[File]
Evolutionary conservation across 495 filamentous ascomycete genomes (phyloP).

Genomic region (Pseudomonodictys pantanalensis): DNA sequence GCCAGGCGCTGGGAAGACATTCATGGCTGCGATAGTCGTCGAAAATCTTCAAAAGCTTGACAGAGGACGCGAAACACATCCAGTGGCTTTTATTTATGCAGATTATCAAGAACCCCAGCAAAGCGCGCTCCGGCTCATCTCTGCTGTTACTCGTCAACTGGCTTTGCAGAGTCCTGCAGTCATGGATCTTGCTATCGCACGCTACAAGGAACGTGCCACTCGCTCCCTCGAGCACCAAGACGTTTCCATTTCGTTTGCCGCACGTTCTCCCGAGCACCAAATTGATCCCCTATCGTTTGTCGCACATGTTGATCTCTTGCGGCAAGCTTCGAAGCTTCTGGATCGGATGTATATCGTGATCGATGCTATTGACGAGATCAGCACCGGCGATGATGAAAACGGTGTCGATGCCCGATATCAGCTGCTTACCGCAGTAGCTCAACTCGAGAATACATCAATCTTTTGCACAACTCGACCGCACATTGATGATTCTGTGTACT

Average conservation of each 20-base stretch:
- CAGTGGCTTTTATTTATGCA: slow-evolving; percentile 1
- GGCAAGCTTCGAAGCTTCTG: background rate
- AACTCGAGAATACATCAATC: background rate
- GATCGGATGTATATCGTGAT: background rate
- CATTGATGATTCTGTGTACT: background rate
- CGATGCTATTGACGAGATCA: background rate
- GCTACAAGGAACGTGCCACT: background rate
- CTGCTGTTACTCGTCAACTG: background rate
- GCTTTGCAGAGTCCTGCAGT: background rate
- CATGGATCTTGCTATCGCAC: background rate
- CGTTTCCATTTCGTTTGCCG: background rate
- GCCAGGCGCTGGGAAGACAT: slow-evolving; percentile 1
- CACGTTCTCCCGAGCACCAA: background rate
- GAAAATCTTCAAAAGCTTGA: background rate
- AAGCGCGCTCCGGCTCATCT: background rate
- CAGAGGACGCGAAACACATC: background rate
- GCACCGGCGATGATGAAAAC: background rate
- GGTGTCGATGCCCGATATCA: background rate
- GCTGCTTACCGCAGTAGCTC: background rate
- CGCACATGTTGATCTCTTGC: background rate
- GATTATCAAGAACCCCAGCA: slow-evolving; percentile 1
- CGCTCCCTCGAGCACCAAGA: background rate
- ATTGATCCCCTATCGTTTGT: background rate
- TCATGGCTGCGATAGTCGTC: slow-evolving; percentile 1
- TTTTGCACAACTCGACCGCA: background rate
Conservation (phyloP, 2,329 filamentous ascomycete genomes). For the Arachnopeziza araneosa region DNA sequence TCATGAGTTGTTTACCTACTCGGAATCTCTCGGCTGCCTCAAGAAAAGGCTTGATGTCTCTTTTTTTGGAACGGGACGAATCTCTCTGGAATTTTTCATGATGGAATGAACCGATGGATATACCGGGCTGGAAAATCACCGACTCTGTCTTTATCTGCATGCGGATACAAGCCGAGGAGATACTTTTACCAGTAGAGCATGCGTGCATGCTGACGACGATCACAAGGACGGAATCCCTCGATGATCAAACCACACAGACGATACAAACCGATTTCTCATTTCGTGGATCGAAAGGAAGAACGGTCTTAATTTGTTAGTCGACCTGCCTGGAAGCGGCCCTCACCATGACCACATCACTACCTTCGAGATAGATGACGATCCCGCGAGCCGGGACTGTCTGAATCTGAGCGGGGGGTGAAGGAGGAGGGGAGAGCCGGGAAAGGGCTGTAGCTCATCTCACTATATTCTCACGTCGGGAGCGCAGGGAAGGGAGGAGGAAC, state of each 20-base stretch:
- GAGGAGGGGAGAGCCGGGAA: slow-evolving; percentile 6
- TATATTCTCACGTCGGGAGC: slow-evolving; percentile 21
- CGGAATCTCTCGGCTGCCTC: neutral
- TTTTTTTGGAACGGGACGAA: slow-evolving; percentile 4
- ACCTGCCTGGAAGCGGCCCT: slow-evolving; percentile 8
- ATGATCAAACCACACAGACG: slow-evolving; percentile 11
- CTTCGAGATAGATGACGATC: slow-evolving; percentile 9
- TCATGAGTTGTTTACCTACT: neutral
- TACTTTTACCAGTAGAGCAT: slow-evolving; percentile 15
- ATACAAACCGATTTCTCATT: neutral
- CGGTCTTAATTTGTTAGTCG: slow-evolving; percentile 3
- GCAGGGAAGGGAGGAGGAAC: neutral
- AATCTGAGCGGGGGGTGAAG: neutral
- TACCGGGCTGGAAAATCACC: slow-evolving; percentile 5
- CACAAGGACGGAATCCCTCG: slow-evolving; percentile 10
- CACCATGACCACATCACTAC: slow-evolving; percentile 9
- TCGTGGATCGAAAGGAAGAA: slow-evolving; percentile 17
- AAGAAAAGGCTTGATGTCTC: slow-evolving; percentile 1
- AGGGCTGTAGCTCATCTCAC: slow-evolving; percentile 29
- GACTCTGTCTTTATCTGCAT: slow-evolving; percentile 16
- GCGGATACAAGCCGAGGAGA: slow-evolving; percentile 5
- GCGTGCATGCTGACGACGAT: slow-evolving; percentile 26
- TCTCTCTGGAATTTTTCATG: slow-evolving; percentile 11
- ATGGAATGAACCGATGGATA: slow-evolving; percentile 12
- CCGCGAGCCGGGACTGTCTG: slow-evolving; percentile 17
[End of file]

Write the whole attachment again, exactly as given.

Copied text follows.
Evolutionary conservation across 495 filamentous ascomycete genomes (phyloP).

Genomic region (Pseudomonodictys pantanalensis): DNA sequence GCCAGGCGCTGGGAAGACATTCATGGCTGCGATAGTCGTCGAAAATCTTCAAAAGCTTGACAGAGGACGCGAAACACATCCAGTGGCTTTTATTTATGCAGATTATCAAGAACCCCAGCAAAGCGCGCTCCGGCTCATCTCTGCTGTTACTCGTCAACTGGCTTTGCAGAGTCCTGCAGTCATGGATCTTGCTATCGCACGCTACAAGGAACGTGCCACTCGCTCCCTCGAGCACCAAGACGTTTCCATTTCGTTTGCCGCACGTTCTCCCGAGCACCAAATTGATCCCCTATCGTTTGTCGCACATGTTGATCTCTTGCGGCAAGCTTCGAAGCTTCTGGATCGGATGTATATCGTGATCGATGCTATTGACGAGATCAGCACCGGCGATGATGAAAACGGTGTCGATGCCCGATATCAGCTGCTTACCGCAGTAGCTCAACTCGAGAATACATCAATCTTTTGCACAACTCGACCGCACATTGATGATTCTGTGTACT

Average conservation of each 20-base stretch:
- CAGTGGCTTTTATTTATGCA: slow-evolving; percentile 1
- GGCAAGCTTCGAAGCTTCTG: background rate
- AACTCGAGAATACATCAATC: background rate
- GATCGGATGTATATCGTGAT: background rate
- CATTGATGATTCTGTGTACT: background rate
- CGATGCTATTGACGAGATCA: background rate
- GCTACAAGGAACGTGCCACT: background rate
- CTGCTGTTACTCGTCAACTG: background rate
- GCTTTGCAGAGTCCTGCAGT: background rate
- CATGGATCTTGCTATCGCAC: background rate
- CGTTTCCATTTCGTTTGCCG: background rate
- GCCAGGCGCTGGGAAGACAT: slow-evolving; percentile 1
- CACGTTCTCCCGAGCACCAA: background rate
- GAAAATCTTCAAAAGCTTGA: background rate
- AAGCGCGCTCCGGCTCATCT: background rate
- CAGAGGACGCGAAACACATC: background rate
- GCACCGGCGATGATGAAAAC: background rate
- GGTGTCGATGCCCGATATCA: background rate
- GCTGCTTACCGCAGTAGCTC: background rate
- CGCACATGTTGATCTCTTGC: background rate
- GATTATCAAGAACCCCAGCA: slow-evolving; percentile 1
- CGCTCCCTCGAGCACCAAGA: background rate
- ATTGATCCCCTATCGTTTGT: background rate
- TCATGGCTGCGATAGTCGTC: slow-evolving; percentile 1
- TTTTGCACAACTCGACCGCA: background rate
Conservation (phyloP, 2,329 filamentous ascomycete genomes). For the Arachnopeziza araneosa region DNA sequence TCATGAGTTGTTTACCTACTCGGAATCTCTCGGCTGCCTCAAGAAAAGGCTTGATGTCTCTTTTTTTGGAACGGGACGAATCTCTCTGGAATTTTTCATGATGGAATGAACCGATGGATATACCGGGCTGGAAAATCACCGACTCTGTCTTTATCTGCATGCGGATACAAGCCGAGGAGATACTTTTACCAGTAGAGCATGCGTGCATGCTGACGACGATCACAAGGACGGAATCCCTCGATGATCAAACCACACAGACGATACAAACCGATTTCTCATTTCGTGGATCGAAAGGAAGAACGGTCTTAATTTGTTAGTCGACCTGCCTGGAAGCGGCCCTCACCATGACCACATCACTACCTTCGAGATAGATGACGATCCCGCGAGCCGGGACTGTCTGAATCTGAGCGGGGGGTGAAGGAGGAGGGGAGAGCCGGGAAAGGGCTGTAGCTCATCTCACTATATTCTCACGTCGGGAGCGCAGGGAAGGGAGGAGGAAC, state of each 20-base stretch:
- GAGGAGGGGAGAGCCGGGAA: slow-evolving; percentile 6
- TATATTCTCACGTCGGGAGC: slow-evolving; percentile 21
- CGGAATCTCTCGGCTGCCTC: neutral
- TTTTTTTGGAACGGGACGAA: slow-evolving; percentile 4
- ACCTGCCTGGAAGCGGCCCT: slow-evolving; percentile 8
- ATGATCAAACCACACAGACG: slow-evolving; percentile 11
- CTTCGAGATAGATGACGATC: slow-evolving; percentile 9
- TCATGAGTTGTTTACCTACT: neutral
- TACTTTTACCAGTAGAGCAT: slow-evolving; percentile 15
- ATACAAACCGATTTCTCATT: neutral
- CGGTCTTAATTTGTTAGTCG: slow-evolving; percentile 3
- GCAGGGAAGGGAGGAGGAAC: neutral
- AATCTGAGCGGGGGGTGAAG: neutral
- TACCGGGCTGGAAAATCACC: slow-evolving; percentile 5
- CACAAGGACGGAATCCCTCG: slow-evolving; percentile 10
- CACCATGACCACATCACTAC: slow-evolving; percentile 9
- TCGTGGATCGAAAGGAAGAA: slow-evolving; percentile 17
- AAGAAAAGGCTTGATGTCTC: slow-evolving; percentile 1
- AGGGCTGTAGCTCATCTCAC: slow-evolving; percentile 29
- GACTCTGTCTTTATCTGCAT: slow-evolving; percentile 16
- GCGGATACAAGCCGAGGAGA: slow-evolving; percentile 5
- GCGTGCATGCTGACGACGAT: slow-evolving; percentile 26
- TCTCTCTGGAATTTTTCATG: slow-evolving; percentile 11
- ATGGAATGAACCGATGGATA: slow-evolving; percentile 12
- CCGCGAGCCGGGACTGTCTG: slow-evolving; percentile 17